Forum for Science, Industry and Business

Sponsored by:     3M 
Search our Site:

 

Enzyme found in blood vessels likely target to treat lung injury

30.04.2003


Lung injury due to infection, such as in sepsis, accounts for hundreds of thousands of hospitalizations a year. Sepsis occurs in 2 percent of hospital admissions and is associated with a death rate of about 50 percent. Many of these patients require ventilation to support their breathing, which may in itself produce additional injury to the lung. Yet, there are few available treatments for lung injury associated with sepsis or ventilation.



Now, scientists at Northwestern University have demonstrated that an enzyme vital to normal function of blood vessels also can be an Achilles heel during infection-induced or ventilator-induced lung injury. They believe that the enzyme holds significant potential as a drug discovery target for the treatment of acute lung injury.

As described in the May issue of Proceedings of the National Academy of Sciences, Mark Wainwright, M.D., and D. Martin Watterson identified a molecule, called myosin light chain kinase 210 (MLCK 210), that makes endothelial cells in the lung susceptible to injury during periods of inflammation.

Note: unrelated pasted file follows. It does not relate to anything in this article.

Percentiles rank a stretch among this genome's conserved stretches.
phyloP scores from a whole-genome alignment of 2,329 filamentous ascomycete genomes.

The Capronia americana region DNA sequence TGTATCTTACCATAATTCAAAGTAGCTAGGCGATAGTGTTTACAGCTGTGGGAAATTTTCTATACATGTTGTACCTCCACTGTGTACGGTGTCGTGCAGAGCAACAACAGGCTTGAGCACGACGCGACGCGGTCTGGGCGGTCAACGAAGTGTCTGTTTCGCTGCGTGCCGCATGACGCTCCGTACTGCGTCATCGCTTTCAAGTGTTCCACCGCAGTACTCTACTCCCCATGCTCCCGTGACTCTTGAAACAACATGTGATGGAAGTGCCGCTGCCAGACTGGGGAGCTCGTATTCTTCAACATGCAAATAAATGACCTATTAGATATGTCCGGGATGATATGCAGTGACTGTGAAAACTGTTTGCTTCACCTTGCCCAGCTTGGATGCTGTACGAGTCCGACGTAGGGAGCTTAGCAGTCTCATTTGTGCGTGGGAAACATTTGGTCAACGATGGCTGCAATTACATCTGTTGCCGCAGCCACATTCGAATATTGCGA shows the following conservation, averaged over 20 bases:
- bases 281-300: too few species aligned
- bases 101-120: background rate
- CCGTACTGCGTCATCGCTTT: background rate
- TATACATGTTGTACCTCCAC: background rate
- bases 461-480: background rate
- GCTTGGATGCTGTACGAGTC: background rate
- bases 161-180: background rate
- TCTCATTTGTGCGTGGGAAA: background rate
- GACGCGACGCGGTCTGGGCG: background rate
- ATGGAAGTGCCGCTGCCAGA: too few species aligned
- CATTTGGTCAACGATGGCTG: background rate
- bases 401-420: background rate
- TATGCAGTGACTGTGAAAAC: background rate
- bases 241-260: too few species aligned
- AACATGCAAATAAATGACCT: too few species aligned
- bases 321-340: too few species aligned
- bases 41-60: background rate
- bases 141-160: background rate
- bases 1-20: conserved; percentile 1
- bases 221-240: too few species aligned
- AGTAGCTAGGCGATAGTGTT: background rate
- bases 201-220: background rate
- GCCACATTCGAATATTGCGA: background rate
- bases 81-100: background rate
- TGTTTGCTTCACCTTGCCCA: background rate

Wainwright is assistant professor of pediatrics at the Feinberg School of Medicine at Northwestern University and a researcher at the Children’s Memorial Institute for Education and Research. Watterson is J.G. Searle Professor of Molecular Biology and Biochemistry, professor of molecular pharmacology and biological chemistry at the Feinberg School and director of the Northwestern University Drug Discovery Training Program.

Endothelial cells line blood vessels throughout the body and serve as a barrier to keep toxins in the blood from entering tissues and organs. MLCK 210 regulates normal endothelial cell function, but the contribution of MLCK 210 to the mechanisms of lung injury in the living animal was unknown.